Jonathan
Jonathan
8 months ago

I too am sure I paid 375 a month for family thru bc/but. Now it’s 650 that’s a huge difference

Kimberly
Kimberly
4 months ago

I paid out-of-pocket with no employer subsidy pre-obama care and I was able to get an EXCELLENT PPO for $150/mo with a $15 copay (specialists included) and a $500 deductible. I’d pay about $600-$700/mo out-of-pocket for that plan now. Obamacare is a very expensive JOKE.

Louise Norris
Editor
4 months ago
Reply to  Kimberly

Keep in mind that Obamacare was enacted 11 years ago. Employer-sponsored health coverage had far fewer changes as a result of the law, and yet premiums for a single employee have increased by nearly 50% from 2010 to 2020 (here’s the 2010 info: https://www.kff.org/wp-content/uploads/2013/04/8085.pdf and here’s the 2020 info: http://files.kff.org/attachment/Report-Employer-Health-Benefits-2020-Annual-Survey.pdf)
As noted in the article, it’s also important to keep in mind that people with pre-existing conditions found it expensive or impossible to purchase individual/family (non-employer-sponsored) health coverage pre-ACA, whereas pre-existing conditions no longer affect an applicant’s eligibility or premium.
It’s also important to understand how robust the premium subsidies are for individual/family plans under the ACA. And the American Rescue Plan, which appears likely to be enacted this week, would boost those subsidies considerably and extend them to a lot more people: https://www.healthinsurance.org/blog/2021/03/05/how-the-american-rescue-plan-act-would-boost-marketplace-premium-subsidies/

D Moreno
D Moreno
1 month ago
Reply to  Louise Norris

Accept premiums WEREN’T increasing prior to the enactment of the ACA. In fact there are multiple studies that contradict your assertions.

“ACA advocates have been able to respond that those are cherry-picked cases, or that premiums were increasing before the ACA and would have increased anyway.”

“It turns out that across the board, for all ages and family sizes, for HMO, PPO, and POS plans, premium increases averaged about 60 percent from 2013, the last year before ACA reforms took effect, to 2017. ”

“Overall, Health Maintenance Organization (HMO) premiums actually decreased 4.6% in the four years before the ACA reforms came into effect (that is, from 2009 to 2013), but increased 46.4% in the first four years under the ACA. Point-of-Service (POS) premiums decreased 14.9% before the ACA, and increased a whopping 66.2% afterwards”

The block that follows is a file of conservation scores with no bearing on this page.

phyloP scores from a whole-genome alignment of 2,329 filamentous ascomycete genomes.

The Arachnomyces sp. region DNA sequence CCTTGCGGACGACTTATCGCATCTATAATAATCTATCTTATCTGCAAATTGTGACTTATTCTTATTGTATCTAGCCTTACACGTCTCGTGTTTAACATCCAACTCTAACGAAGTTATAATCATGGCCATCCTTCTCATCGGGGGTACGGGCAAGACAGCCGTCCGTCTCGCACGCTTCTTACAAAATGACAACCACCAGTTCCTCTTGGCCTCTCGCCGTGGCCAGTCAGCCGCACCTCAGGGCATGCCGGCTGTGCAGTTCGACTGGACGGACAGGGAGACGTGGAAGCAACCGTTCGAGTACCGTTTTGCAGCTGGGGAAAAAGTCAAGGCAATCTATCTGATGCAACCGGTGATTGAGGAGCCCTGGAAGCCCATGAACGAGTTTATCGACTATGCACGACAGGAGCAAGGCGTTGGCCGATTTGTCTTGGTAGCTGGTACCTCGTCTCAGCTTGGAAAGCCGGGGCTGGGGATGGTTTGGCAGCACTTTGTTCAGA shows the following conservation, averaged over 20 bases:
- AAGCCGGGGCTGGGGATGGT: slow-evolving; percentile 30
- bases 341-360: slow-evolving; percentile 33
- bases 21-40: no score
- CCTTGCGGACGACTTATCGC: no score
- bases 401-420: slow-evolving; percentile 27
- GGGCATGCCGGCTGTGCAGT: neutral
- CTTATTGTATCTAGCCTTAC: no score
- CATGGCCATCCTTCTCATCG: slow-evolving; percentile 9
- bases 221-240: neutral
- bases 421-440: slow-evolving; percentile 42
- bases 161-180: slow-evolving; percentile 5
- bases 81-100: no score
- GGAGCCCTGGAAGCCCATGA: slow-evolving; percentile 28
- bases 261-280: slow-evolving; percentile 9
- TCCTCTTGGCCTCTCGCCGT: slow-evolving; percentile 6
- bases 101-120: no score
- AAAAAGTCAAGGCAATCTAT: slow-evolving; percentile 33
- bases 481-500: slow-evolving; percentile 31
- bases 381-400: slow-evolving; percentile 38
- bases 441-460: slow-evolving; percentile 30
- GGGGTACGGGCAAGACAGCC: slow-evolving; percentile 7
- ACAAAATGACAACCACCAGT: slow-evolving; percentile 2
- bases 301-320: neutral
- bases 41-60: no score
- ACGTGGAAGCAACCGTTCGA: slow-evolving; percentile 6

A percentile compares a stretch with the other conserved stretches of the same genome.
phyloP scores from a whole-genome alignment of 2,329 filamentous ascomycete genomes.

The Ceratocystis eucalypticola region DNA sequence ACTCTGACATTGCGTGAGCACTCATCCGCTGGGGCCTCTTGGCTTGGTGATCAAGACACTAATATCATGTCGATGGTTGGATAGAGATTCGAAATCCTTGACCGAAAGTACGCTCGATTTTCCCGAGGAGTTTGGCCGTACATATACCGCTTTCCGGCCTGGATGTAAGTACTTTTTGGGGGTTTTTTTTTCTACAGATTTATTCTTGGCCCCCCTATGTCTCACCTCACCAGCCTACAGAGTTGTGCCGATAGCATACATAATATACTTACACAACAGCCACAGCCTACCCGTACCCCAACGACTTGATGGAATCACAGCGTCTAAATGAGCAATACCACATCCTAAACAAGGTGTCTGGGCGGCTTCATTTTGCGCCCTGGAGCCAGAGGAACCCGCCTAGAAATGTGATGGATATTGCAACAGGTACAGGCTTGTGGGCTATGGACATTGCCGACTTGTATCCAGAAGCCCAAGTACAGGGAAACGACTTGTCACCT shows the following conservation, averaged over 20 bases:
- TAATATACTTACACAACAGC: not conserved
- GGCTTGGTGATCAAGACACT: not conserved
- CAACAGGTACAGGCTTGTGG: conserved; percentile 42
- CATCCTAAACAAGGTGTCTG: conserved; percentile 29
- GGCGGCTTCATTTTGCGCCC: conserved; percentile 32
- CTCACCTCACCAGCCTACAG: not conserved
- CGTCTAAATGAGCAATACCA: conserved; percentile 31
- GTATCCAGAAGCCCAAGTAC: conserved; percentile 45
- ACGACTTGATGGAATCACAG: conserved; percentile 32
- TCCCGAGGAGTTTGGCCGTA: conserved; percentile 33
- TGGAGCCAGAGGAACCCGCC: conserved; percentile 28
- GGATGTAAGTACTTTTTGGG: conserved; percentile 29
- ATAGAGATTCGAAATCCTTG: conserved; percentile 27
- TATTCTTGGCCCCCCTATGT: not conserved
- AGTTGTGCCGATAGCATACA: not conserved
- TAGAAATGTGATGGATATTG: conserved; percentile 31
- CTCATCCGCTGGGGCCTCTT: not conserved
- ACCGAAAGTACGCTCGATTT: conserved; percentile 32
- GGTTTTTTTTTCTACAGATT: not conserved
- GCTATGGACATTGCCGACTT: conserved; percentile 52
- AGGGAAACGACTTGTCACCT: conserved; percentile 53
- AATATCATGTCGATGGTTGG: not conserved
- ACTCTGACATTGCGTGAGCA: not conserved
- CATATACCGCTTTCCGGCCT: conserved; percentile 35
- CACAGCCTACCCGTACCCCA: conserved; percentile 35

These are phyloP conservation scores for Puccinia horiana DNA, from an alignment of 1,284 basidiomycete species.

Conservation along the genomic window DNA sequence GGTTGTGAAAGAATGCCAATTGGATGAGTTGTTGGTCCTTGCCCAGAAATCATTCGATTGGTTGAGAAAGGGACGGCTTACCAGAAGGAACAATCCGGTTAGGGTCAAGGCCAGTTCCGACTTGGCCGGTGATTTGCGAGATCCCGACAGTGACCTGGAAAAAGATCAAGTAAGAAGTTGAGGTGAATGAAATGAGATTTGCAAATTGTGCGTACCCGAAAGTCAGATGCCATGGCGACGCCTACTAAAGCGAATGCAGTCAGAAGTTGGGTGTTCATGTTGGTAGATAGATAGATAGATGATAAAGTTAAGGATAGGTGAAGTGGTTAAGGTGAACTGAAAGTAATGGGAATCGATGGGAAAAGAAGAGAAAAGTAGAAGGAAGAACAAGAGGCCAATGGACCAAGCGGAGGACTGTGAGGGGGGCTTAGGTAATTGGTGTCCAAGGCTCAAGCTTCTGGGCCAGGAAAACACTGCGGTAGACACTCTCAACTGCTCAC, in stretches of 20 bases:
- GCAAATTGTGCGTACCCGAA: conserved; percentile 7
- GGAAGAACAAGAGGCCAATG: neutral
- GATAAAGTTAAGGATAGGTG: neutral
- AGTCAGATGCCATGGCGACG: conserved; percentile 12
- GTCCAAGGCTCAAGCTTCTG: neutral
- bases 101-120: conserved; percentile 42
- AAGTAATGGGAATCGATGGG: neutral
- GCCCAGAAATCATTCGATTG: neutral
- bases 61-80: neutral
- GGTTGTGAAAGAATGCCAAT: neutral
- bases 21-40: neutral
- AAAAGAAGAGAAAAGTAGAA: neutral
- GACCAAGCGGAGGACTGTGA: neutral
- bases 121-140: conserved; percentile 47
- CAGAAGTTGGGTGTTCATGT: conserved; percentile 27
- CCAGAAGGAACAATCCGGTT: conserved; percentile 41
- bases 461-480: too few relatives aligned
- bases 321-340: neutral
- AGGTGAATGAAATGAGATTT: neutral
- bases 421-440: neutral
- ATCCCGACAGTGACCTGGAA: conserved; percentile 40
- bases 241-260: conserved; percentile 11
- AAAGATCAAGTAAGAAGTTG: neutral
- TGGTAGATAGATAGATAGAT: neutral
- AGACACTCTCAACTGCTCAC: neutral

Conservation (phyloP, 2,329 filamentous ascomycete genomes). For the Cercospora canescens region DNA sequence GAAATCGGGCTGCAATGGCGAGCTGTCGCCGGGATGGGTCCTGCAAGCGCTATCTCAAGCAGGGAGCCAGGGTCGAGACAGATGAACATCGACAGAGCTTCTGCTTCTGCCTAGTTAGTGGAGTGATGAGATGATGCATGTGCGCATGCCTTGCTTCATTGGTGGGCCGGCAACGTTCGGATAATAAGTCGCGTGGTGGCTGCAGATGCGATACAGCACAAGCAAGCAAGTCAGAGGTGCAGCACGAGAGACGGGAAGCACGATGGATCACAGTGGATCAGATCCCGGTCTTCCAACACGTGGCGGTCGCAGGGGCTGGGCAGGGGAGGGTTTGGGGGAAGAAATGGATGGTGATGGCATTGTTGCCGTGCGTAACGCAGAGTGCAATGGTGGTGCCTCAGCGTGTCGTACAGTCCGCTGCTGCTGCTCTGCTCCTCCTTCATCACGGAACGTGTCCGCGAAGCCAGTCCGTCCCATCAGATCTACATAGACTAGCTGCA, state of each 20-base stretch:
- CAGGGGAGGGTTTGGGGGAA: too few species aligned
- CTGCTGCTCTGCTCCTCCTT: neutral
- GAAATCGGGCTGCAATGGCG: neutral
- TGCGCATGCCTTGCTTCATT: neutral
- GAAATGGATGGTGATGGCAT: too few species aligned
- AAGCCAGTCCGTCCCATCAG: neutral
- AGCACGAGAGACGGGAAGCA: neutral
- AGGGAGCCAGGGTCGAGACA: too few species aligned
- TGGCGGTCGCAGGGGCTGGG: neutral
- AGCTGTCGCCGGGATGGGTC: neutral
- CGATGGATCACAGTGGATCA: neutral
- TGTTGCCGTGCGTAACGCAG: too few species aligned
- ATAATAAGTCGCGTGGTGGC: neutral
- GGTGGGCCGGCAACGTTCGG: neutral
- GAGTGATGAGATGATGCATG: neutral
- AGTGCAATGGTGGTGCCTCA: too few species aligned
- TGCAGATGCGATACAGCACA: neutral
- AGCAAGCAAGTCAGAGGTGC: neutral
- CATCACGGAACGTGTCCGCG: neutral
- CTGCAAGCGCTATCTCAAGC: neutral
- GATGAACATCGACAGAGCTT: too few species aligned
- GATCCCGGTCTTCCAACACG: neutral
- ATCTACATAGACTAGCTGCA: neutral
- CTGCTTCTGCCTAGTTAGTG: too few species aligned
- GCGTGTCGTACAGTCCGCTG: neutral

https://www.forbes.com/sites/theapothecary/2017/03/22/yes-it-was-the-affordable-care-act-that-increased-premiums/amp/

Now start tossing around the LARGE discrepancy between PRIVATE insurer reimbursement vs Medicare or medicaid reimbursements. Then wonder how unachievable M4A would be in a diverse population of over 331 MILLION people.

It’s a LEAP trying to find the overall positive outcome of the ACA act. How do they UNRING that bell ? Healthcare costs were rising as a percentage of GDP long before C-19.

Louise Norris
Editor
1 month ago
Reply to  D Moreno

I’ve worked in the individual insurance market since 2003, and premiums were certainly increasing in the decade prior to the ACA. That Forbes article indicates that the data were pulled from eHealth, but eHealth’s 2008-2017 report shows that premiums were indeed increasing in the years before the ACA: https://news.ehealthinsurance.com/news/average-individual-health-insurance-premiums-increased-99-since-2013-the-year-before-obamacare-family-premiums-increased-140-according-to-ehealth-com-shopping-data From 2008 to 2013, average premiums in the individual market grew by 24%, and there was never a year when they decreased.

If you weren’t familiar with the individual market pre-ACA, it might seem like “a leap trying to find the overall positive outcome of the ACA.” But in nearly every state, people with serious health conditions simply could not enroll in individual market health coverage pre-ACA. They were stuck with a high-risk pool (not available in every state) or had to maintain employer-sponsored health coverage.

And the benefits that were provided by individual market plans were rarely comparable to the benefits people could get on employer-sponsored plans. As an example, it was rare to find an individual market plan that covered any maternity care at all pre-ACA, unless you were in a state that mandated it. And in the years leading up to the ACA, it was becoming increasingly common to see individual market health plans with prescription coverage that only included generic medications (not particularly helpful if you’re diagnosed with a condition that requires expensive brand-name or specialty drugs).

Simply put, the reason premiums were so low in the individual market pre-ACA (dramatically lower than employer-sponsored health insurance premiums) was because the plans did not accept people with serious pre-existing conditions, often excluded less-serious pre-existing conditions, and often provided limited (or zero) coverage for things like maternity care, mental health care, and prescription drugs.

Roughly 85% of all marketplace enrollees have been receiving premium subsidies since 2014, and average subsidies cover the majority of average premiums. But the ACA’s “subsidy cliff” was a significant problem: People with income just a little above 400% of the poverty level could face premiums that amounted to an unworkable percentage of their income. Fortunately, the American Rescue Plan, which was just enacted in March 2021, has eliminated the subsidy cliff for 2021 and 2022: https://www.healthinsurance.org/obamacare/beware-obamacares-subsidy-cliff/

The American Rescue Plan has also made subsidies larger across the board, and made coverage affordable for people receiving unemployment benefits: https://www.healthinsurance.org/glossary/american-rescue-plan/